The Conservative Party chairman has warned the army might be called in to deal with strike disruption as he accused unions of playing into Vladimir Putin's hands and dividing society.
Nadhim Zahawi's comments come as a wave of industrial action looms across multiple sectors in the run up to Christmas.
Nurses are set to hold their biggest strike in NHS history this month over pay and conditions, while a number of other workers in vital services, including Royal Mail staff, lecturers and teachers, are also taking action.
Making assurances that the government has all of this in hand, Zahawi told the BBC's Sunday with Laura Kuenssberg show: "We are operationalising contingency plans with a surge capacity to make sure people are protected."
The minister without portfolio said the UK's Cobra committee for national emergencies is keeping a close eye on the situation, and that military personnel have been trained-up and are ready to fill the gaps during strikes if required.
However, Zahawi didn't say anything about concessions or new offers being made to prevent the strikes going ahead in the first place.
The wave of industrial disputes come as CPI inflation in the UK sits at 11.1%, mainly due to soaring fuel and food prices.
Drawing attention to causes outside the country by taking aim at Russian leader Vladimir Putin, Zahawi said: "President Putin has used energy as a weapon because he's failing in his illegal war in Ukraine, and he knows that energy is a weapon, so gas prices have spiked.
"The OBR (Office for Budget Responsibility) have said in the autumn statement that the bulk of the reason we have this high inflation, at 11%, is because of energy."
However, there are a number of other factors at play, including the COVID pandemic disrupting supply chains, which then struggled to meet a huge boom in consumer demand once lockdown restrictions were eased.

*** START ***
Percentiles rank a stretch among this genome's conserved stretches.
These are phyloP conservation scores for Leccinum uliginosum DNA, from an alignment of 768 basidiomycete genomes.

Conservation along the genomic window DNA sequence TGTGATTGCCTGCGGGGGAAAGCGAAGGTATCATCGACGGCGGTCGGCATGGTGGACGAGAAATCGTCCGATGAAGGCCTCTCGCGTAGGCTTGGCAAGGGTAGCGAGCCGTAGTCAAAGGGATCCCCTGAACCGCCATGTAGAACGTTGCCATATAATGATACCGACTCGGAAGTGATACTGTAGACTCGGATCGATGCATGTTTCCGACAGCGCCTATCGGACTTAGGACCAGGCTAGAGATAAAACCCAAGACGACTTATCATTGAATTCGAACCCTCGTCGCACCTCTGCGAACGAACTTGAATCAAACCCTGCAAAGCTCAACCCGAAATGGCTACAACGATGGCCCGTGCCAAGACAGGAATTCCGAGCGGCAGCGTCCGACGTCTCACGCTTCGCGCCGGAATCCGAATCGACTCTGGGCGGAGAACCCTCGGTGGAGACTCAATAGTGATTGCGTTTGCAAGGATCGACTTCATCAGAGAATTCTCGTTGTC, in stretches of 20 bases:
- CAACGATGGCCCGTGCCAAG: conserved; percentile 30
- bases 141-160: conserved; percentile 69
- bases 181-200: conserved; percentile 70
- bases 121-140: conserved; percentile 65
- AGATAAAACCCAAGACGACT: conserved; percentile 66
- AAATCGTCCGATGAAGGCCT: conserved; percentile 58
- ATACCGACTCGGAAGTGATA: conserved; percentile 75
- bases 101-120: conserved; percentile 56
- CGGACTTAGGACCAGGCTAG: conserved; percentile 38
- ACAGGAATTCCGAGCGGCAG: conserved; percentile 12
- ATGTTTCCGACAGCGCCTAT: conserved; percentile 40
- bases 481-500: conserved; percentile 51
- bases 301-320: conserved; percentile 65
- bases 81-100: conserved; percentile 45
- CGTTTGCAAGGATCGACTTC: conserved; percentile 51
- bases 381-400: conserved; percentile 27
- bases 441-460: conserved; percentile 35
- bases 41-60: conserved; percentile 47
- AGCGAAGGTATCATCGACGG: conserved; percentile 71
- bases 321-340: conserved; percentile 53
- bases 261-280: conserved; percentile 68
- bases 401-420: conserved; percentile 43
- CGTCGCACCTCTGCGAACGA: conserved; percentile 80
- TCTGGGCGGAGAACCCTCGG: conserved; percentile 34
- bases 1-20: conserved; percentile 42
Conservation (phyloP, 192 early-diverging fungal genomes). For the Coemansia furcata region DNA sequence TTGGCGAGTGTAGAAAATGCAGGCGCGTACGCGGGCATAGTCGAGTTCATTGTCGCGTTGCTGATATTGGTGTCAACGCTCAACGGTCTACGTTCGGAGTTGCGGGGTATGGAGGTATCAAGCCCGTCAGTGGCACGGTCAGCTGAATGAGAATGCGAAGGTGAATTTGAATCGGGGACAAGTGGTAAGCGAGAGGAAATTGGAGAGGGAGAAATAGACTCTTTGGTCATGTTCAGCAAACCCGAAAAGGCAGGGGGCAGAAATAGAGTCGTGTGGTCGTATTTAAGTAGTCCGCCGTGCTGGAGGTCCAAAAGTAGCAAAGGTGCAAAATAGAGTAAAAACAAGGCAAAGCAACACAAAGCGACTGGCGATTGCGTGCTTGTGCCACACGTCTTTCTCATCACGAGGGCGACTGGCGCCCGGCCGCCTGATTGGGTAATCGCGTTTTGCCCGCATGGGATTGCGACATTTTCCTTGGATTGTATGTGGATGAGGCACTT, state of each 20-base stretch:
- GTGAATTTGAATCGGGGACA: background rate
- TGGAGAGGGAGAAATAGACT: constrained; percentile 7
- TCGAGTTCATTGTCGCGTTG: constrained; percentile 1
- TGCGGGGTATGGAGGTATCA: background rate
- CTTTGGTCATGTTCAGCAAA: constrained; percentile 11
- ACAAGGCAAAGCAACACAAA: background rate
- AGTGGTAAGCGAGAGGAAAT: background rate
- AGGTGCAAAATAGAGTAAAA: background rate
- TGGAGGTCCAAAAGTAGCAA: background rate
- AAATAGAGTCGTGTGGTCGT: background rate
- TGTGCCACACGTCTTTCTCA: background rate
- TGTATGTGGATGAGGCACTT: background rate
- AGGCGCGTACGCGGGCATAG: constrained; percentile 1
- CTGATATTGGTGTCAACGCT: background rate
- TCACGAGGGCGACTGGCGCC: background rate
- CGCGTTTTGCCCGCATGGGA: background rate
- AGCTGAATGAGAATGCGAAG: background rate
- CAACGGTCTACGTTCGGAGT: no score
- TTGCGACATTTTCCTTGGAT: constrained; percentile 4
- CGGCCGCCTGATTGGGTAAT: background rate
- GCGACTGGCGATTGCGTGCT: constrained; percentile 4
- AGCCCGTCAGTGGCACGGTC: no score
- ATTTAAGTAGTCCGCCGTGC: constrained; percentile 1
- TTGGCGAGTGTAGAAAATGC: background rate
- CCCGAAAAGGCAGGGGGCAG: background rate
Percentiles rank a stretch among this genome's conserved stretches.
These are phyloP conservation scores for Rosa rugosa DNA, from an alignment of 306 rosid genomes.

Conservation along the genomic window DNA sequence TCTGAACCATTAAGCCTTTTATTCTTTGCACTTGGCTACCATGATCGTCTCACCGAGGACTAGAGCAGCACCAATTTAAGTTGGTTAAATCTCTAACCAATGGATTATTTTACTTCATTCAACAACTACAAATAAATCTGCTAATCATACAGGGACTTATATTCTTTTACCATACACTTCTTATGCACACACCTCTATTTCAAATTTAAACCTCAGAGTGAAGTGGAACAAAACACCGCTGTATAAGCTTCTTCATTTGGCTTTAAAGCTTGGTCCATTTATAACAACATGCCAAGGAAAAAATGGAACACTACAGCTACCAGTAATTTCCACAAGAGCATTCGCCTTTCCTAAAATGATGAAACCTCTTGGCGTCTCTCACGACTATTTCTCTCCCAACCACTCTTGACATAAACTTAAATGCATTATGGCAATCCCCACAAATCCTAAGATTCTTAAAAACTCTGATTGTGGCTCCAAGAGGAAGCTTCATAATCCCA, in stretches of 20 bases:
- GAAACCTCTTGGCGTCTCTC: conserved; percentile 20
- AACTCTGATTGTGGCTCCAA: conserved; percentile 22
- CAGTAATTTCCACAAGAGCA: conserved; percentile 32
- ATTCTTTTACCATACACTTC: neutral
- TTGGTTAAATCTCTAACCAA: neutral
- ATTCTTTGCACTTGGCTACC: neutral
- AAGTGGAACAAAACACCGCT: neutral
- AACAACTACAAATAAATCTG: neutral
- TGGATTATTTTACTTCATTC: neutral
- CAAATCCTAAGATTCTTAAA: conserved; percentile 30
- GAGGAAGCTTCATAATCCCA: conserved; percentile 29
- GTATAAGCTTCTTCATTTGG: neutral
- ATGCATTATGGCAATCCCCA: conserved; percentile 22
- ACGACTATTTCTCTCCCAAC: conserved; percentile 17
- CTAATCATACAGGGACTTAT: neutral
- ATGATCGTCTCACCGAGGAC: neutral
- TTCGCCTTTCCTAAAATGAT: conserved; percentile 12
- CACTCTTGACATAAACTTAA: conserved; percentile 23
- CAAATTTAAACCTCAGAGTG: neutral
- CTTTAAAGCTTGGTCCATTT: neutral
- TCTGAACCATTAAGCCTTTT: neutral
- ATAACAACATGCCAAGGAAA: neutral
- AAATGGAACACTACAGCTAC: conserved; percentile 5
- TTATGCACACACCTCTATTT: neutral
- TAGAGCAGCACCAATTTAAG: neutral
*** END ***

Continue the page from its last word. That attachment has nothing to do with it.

Putting that aside, public sector workers in the UK will argue that their pay has been held back for far longer and that their dispute goes back further than the current inflationary surge.
The Royal College of Nursing has demanded a 19% pay rise, compared to the government's offer of 3%, while teachers are currently asking for 12%, instead of the current 5% on the table.
But Zahawi argued that the way to deal with the cost of living crisis is "by bearing down on inflation, and therefore being disciplined about public and private sector pay".
Also appearing on the show was Labour's shadow education secretary Bridget Phillipson, who said teachers are "right to argue for a better deal in terms of pay, but also wider terms of conditions".
She added: "When I speak to teachers across our country, and school support staff too, they tell me how demoralised they are, how they feel that they've been insulted and derided by the government during the pandemic, when I think parents know how hard they've been working, and they want a better deal.
"The unions are desperate to sit down around the table and have a conversation with ministers around this, who are refusing to discuss pay.
"If I were education secretary, I'd be sat around the table trying to get a compromise. It's often somewhere in the middle, and that’s why it's a process of negotiation, it's about pay, but it's also about terms and conditions.
"What teachers tell me they feel is that they're demoralised, the government hasn't had their back, and they want to know that there is hope for the future."